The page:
Native Americans were promised health care by the government, but what are they really getting? Stanford Medicine on the Rosebud Indian Reservation in South Dakota, where health services are underfunded, suicide rates are high, and the life expectancy is just 46 years:
The Oglala Sioux tribe of the Pine Ridge Indian Reservation have just filed a lawsuit against Anheuser-Busch, InBev, SABMiller, Molson Coors, MillerCoors and Pabst, along with the four off-licences in Whiteclay, seeking $500m (£310m) in damages for their alleged encouragement of the "illegal sale and trade in alcohol" to members of the tribe. Touched upon briefly in early comments, Whiteclay (pop. 11) has been long known for its disproportionate volume of liquor sales, with over 5 million cans of beer sold each year, while Pine Ridge, who outlawed drink on its property, and has a population of 20,000, suffers from a disproportionate percentage of families with at least one alcohol dependent adult member (no less than 85%).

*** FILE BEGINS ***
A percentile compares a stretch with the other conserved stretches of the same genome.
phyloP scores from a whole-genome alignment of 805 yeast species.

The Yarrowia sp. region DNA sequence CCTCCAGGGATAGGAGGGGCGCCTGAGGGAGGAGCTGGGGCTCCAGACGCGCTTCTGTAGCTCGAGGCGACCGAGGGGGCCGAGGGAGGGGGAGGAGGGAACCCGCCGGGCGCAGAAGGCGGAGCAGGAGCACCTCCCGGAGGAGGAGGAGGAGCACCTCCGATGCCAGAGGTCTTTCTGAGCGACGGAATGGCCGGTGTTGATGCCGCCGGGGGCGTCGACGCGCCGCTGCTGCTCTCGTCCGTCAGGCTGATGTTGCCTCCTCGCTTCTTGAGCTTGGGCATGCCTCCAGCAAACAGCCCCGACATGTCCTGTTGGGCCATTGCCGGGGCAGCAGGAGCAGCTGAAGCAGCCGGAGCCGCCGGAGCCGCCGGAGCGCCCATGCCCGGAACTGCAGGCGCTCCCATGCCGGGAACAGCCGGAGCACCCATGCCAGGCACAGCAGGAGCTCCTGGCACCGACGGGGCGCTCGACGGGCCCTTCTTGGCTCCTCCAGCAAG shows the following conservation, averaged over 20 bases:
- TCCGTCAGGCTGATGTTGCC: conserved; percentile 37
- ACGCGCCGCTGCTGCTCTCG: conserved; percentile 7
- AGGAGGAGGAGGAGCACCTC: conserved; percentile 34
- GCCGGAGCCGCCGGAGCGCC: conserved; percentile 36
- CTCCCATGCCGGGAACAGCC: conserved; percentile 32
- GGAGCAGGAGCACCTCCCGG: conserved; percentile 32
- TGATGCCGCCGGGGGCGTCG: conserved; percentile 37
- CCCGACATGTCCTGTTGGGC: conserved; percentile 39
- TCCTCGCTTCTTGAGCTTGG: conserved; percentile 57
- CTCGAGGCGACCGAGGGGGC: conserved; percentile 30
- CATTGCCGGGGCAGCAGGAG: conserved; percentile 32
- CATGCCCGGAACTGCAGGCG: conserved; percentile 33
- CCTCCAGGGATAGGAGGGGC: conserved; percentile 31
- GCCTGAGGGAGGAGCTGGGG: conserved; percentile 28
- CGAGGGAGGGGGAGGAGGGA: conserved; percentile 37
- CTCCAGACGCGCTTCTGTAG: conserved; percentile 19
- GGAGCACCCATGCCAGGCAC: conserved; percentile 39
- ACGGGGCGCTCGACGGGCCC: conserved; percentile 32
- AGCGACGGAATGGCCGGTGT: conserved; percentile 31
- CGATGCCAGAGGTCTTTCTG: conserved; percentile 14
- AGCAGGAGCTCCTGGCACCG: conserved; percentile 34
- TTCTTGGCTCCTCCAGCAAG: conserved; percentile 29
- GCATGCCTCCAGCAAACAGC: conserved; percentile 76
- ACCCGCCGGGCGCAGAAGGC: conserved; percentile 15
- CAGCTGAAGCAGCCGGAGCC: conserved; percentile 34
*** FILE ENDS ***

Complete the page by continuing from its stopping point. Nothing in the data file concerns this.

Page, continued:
Why are Indian Reservations So Poor? Forbes writer John Koppisch says it's because of a lack of individual property rights. In a detailed response, the executive director of non-profit organization Village Earth says: "I find it ironic how academics and journalists try to come up with new theories to explain poverty on reservations but fail to take into account the obvious. The government owes Native Americans at least 45 Billion dollars yet, in the settlement offered by the Obama administration, they are being compensated for less that .06% of that." [more inside]